Dental implants are artificial replacements that are embedded into the jawbone to serve as a substitute for a natural root, and as carriers for crowns, bridges or dentures.
They are made of titanium, which is mainly used because of its biological neutrality, which is very important for the bone tissue to accept embedded foreign body.
The deficiency of one tooth can affect the functions of the entire masticatory system and can dramatically alter its aesthetics. Implants solve both problems. Traditional approaches require that the loss of one or more teeth can be compensated by grinding the adjacent teeth and creating bridges, partial or full dentures.
Modern dentistry offers new solutions with the use of implants.
Implants are performed under local anesthesia whereby the procedure is completely painless. The approach to each patient is distinct and depends on the results of the x-rays and the state of preservation of the jaw bone. During the installation of dental implants, the goal is to achieve a close contact between the outer surface of the implant and the surrounding bone tissue so that they can amalgamate together, creating a stable support for the new teeth. The duration of the fusion of the implants in the lower jaw is usually 2 to 3 months, while in the upper jaw up to 4 to 6 months.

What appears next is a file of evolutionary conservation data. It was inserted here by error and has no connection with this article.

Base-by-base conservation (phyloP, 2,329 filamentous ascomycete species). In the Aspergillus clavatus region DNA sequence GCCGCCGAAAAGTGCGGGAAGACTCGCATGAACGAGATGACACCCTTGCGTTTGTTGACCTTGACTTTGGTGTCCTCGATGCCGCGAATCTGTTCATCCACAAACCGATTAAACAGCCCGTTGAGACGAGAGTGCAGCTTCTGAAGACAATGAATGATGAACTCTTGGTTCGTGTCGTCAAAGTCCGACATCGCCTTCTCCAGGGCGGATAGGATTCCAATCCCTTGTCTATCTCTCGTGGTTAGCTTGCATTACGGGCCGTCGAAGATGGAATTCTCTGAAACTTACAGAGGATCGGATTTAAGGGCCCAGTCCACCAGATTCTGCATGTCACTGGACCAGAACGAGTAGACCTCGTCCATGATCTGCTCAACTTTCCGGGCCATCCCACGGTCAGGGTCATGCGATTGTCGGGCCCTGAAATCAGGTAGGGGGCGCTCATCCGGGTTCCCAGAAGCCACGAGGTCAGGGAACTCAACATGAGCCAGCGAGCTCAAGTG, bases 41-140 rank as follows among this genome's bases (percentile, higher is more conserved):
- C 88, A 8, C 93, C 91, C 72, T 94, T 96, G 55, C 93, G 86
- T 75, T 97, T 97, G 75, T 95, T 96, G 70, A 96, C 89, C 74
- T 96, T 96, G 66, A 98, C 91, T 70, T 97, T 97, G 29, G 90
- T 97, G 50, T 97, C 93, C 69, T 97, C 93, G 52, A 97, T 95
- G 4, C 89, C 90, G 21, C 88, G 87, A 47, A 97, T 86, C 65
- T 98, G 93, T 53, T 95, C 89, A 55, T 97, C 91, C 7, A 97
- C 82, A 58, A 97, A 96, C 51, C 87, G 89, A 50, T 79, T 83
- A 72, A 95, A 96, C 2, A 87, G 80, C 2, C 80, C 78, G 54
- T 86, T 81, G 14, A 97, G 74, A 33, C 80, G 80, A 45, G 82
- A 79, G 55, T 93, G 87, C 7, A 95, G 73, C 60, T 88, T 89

After this period, the implant is opened and the special element shapes gums which gives a natural look, “as if the tooth has grown from the bone.” This process takes from 2 to 4 weeks, which is followed by works to complete the procedure, which is similar to the traditional method of installing crowns.